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Use For loops in Bicep

In this post, I want to focus on a specific function in Bicep templates: for loops. Loops can help with flexibility, reusability and minimizing duplicate code. How do you make the most of them? As I got some questions on this subject, this blog post will walk through different kinds of loops. Read on to find out  how to use for loops in Bicep.

Note: If you use the AMP version of this post, the code blocks don’t work. Until I can fix that, please open this link to go to the correct version of the post

Loops in ARM templates

A for loop in an ARM template is… Let’s call it a challenge.
You would use a copyloop. The syntax can take a bit of getting used to, as it is not always intuitive. The possibilities are all there and are very extensive. But Bicep has made them all a little bit accesable, which shortens the way to more advanced features. Let’s see how we can handle for loops in Bicep.

A numbered loop

The first use of a loop we will look at is a numbered one. You define the number of resources you want to create.

First, let’s see how one storage account would be created. The bicep code for that is this:

This code deploys a single storage account:

So let’s say we want to create multiple storage accounts. We change the resource into a numbered loop.
The loop would look like this:

So as you can see, the first line has changed to include a for-syntax and a range. The loop is created with the syntax [for i in range(0,2):. The value i represents the time the loop has run. So in this case, the first time the loop runs i will be 0, the second time if will be 1.

When we look at range, there are two numbers defined. The first number is the starting number, the second number is the amount of times the loop will run. So for this loop, it would run twice, starting with the number 0.
In a numbered loop you always need to use the i value in the name of the resource, as resource names need to be unique. The i behaves as a variable, so you can call it with the syntax {$i}, as you can see in the example.

The extra storage accounts that are deployed look like this:

increase the index number

While starting a loop at zero makes sense from a programming perspective, naming conventions often start with one. You often also want to append one or multiple leading zeros, so the resources will be in the correct order if you have more than one.

We can make the loop start at any number by changing the first number in the range. As we already have 0 and 1, lets start this loop at 2. We will create three storage accounts this time.
To create a better naming convention, we can use the ARM functionality padleft.

This would result in this:

This code creates these 3 new storage accounts:

A loop based on an array of strings

Let’s look at a different kind of loop: one that is based on an array. Often that array will be a parameter or a variable, as that gives flexibility. Let’s look at an example for our storage account:

So as you see, we use the syntax [for storageAccountName in StorageAccountNames:. With this syntax, we create a new variable called storageAccountName. As the loop processes, it will use all the values in the array. So in this case, it will create two storage accounts named 4besarraystorage and 4besrandomstorageaccountname.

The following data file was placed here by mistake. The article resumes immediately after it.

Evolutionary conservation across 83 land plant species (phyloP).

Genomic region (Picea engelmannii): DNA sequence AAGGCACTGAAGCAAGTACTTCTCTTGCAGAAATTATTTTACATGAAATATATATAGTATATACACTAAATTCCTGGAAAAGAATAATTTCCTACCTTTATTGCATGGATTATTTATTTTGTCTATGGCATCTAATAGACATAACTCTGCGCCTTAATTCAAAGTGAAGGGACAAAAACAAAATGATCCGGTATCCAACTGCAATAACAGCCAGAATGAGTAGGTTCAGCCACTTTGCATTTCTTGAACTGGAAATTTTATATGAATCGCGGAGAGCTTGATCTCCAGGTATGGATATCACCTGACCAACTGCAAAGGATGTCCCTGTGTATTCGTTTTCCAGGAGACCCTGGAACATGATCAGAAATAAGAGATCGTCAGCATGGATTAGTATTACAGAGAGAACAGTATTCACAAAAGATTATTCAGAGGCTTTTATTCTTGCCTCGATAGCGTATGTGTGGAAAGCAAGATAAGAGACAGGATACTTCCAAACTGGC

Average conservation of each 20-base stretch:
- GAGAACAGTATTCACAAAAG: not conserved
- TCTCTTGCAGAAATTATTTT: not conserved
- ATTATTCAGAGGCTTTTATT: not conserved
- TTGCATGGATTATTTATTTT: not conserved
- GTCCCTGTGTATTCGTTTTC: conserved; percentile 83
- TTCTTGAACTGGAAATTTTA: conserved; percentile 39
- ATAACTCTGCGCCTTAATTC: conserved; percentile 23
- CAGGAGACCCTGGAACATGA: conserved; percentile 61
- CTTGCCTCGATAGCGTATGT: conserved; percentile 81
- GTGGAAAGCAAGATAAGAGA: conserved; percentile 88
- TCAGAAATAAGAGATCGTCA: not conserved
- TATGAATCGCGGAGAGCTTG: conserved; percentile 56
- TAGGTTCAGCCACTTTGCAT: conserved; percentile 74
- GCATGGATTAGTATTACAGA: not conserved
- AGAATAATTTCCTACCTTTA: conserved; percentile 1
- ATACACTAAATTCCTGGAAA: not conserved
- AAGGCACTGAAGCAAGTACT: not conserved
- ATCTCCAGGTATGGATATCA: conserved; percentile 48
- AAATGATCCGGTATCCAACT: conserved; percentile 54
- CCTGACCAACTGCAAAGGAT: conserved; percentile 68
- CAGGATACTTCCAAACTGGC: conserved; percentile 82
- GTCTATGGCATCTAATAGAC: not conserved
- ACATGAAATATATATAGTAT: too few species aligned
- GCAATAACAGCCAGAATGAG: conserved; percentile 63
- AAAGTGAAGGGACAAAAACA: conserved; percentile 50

A loop based on an array of objects

A loop with strings is useful, but what if we want to change more? For example, you might need some more flexibility on the SKU, as not every storage account might need the same one.
To reach this goal, we can use objects with different properties in the array and use those properties. This sounds more complicated than it is. Let’s look at a new example:

So as you see, in the storageAccounts array we now define objects with different values in them. The loop runs in a very similar way, but you refer to the values in the object by putting them after a dot. This loop deploys the two storage accounts with their own names and their own sku.

You can take this logic as far as you want, with the most extreme option to more or less copy all properties to the array with the objects. I have added some properties to show how it works in the following example:

As you can see, this gives you more flexibility, but it makes the parameters more complicated. The good thing is that the object in the template itself becomes more simple, as the layered properties can be handled in the parameter. There is no right or wrong way to go, it is really up to you to think about what kind of flexibility you need and what fits your needs best.

A loop with numbers and an array

There might be cases where you want to combine an array-loop and a numbered loop. For example if you want to set the properties in the array, but use the index number for the naming convention. You are able to use both a number variable and the arrays variable in a loop like this:

As you see, you define both storageAccountlocation and i to and then can use them both in the resource properties.
This template creates two storage accounts in two locations.

Change the index value

As with just the numbered range, you might want to change the index number to a higher value. To do that, you can add the logic directly in the property, or in a variable above the loop if you need to use the value more than once. The name in the above storage account loop would look like this

name: '4besarrayandnr${i+1}'

Use a loop as a reference

When you create resources in a loop, they might refer to each other. A good example is how a nic can be linked to a public IP address. If you have a loop, how do you create the reference?
To refer to a resource in a loop, you can use the syntax resourceobject[i].
That sounds vague, so let’s see an example. Here I create 2 public IPs and then add their ID’s to 2 Nics